This is an extremely long post but do scroll down and read the variety of roasting foods this author, Thomas Jefferson Murrey writes about. I've truncated it a bit but left most of his recipes for Roasting in. These recipes are from 1885.
Roasting is ah excellent method of rendering food whokv some and nourishing. Without making any great change in the chemical properties of meat it renders it more tender and highly flavored, while there is not so much waste of its nutritive juices as in baking. But where can the average American get a slice of roast beef? Our homes are not provided with spits, bottle-jacks, Dutch ovens, and the like and as a very sensible writer in the New York Times stated, "ninetynine roasts in the United States are baked in ovens, and there is no help for it." I can see no possible way out of the dilemma but to submit gracefully to baked meats for ever. The leading hotels and restaurants overcome the difficulty by purchasing the very best of beef, and keeping it from eight to fifteen days in their ice-houses. Thus the excellent quality of the beef overcomes, in a measure, the bad effects created by the superheated volatile portions that escape from the beef during the process of baking.
No finer, better, or sweeter piece of meat was ever tasted^ either in England or America, than the Astor House roast beef; and the secret is in securing the best quality, and taking proper care of it before submitting it to the oven.
Roast Beef.—The best roasting-pieces are the fore and middle ribs and the sirloin. The chuck-ribs, althoup-h cheaper, are not as profitable to families, there being too much waste in the carving of them. The ends of the ribs should be removed from the flank, and the latter folded nnder the beef and securely fastened with skewers. Rub a little salt into the fat part; place the meat in the dripping-pan with a pint of stock or water; baste freely, and dredge with flour half an hour before taking the joint from the oven.
Should the oven be very hot place a buttered paper over the meat to prevent it scorching while yet raw, in which case it will need very little basting; or turn the rib side up towards the fire for the first twenty minutes. The time it will take in cooking depends entirely upon the thickness of the joint and the length of time it has been killed. Skim the fat from the gravy and add a tablespoonful of prepared brown flour and a glass of sherry to the remainder.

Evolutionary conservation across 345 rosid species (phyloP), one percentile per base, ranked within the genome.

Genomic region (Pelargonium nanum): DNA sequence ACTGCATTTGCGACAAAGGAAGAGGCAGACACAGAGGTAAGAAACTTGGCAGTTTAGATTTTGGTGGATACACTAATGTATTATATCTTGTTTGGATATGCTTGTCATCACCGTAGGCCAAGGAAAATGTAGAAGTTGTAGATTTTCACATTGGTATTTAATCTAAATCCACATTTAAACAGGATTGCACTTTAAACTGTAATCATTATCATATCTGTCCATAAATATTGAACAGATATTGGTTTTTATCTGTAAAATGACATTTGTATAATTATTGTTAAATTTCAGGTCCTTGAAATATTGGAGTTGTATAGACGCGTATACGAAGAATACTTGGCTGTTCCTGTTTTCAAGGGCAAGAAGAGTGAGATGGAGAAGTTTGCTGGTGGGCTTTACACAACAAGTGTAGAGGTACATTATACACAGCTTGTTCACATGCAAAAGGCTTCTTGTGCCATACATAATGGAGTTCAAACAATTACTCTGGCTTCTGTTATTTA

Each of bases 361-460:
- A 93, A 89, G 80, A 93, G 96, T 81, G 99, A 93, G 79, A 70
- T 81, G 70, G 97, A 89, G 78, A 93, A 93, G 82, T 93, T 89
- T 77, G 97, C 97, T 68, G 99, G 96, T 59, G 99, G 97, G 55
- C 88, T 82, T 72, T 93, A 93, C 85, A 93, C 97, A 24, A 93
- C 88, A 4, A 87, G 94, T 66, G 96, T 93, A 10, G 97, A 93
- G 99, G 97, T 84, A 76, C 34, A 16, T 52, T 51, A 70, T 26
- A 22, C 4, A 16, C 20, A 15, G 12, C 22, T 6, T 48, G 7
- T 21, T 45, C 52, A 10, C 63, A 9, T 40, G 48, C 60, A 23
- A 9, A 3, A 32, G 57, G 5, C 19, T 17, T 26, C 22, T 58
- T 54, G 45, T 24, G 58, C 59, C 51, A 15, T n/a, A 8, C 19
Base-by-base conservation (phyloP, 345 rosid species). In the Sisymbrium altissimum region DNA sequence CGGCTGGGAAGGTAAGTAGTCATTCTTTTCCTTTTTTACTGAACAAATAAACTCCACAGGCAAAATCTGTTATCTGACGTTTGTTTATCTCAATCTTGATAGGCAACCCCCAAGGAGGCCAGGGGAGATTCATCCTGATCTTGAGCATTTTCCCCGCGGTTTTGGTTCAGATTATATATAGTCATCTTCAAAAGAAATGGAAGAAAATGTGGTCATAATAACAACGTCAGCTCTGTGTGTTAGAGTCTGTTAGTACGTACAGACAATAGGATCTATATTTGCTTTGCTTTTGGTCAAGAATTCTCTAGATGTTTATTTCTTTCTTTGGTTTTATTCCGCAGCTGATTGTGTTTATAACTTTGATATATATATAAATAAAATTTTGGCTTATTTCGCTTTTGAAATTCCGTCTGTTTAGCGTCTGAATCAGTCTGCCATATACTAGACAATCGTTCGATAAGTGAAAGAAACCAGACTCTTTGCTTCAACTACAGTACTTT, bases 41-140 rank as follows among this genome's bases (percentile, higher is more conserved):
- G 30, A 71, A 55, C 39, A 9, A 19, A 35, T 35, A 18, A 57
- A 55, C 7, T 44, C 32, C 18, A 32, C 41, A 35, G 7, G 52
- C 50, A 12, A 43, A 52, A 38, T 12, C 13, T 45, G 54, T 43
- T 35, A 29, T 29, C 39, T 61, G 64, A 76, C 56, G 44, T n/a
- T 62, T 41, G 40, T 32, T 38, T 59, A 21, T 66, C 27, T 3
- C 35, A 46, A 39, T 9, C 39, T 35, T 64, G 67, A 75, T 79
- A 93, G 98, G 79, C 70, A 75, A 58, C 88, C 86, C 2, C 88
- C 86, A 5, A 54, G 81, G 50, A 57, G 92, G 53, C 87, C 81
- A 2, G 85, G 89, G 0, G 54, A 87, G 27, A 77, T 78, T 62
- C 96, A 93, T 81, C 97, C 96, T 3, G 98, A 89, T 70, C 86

Roast Loin of Veal—Make an incision in the flank or skirt of the loin of veal, and into the cavity thus made, just over the end of the bone, put a well-flavored veal force-meat. Roll in the flank to cover the kidney-fat, and bind it firmly with string or tape. Place a few small veal bor.es will) a few assorted vegetables, cut up, in a dripping-pah; put the loin Upon this bed, add half a pint of stock or water, and set it in the oven for twenty minutes; in the meantime work together a tablespoonful cf flour with two tablespoonfuls Of melted butter; draw the joint from the oven, baste it with the flour and butter, return it to the oven again, and baste occasionally until done.
Veal should be thoroughly done. "When it is under-done it is decidedly indigestible and should be avoided.
The breast of veal boned, with a layer of force-meat spread over the inside and rolled and tightly bound, may be substituted for loin of veal.
Mutton.—The choicest mutton in the United States comes from the mountainous regions of Pennsylvania. The animals are semi-domestic and almost as shy and as timid as a deer. In 1878 Col. Duffy, one of Pennsylvania's fish commissioners, dined a party of English gentlemen on mountainmutton, and they pronounced it the finest-flavored morsel of venison they had ever eaten.
Roast Leg of Mutton.—Take a leg of well-kept mutton, rub it lightly with salt, and put it in a dripping-pan with a very little water; cut a potato in two lengthwise, and set it under the leg; baste with a little good dripping at first, and when within twenty minutes of being done, dredge it with flour to get it frothed. Turn the joint two or three times while cooking. Time, about a quarter of an hour to the pound.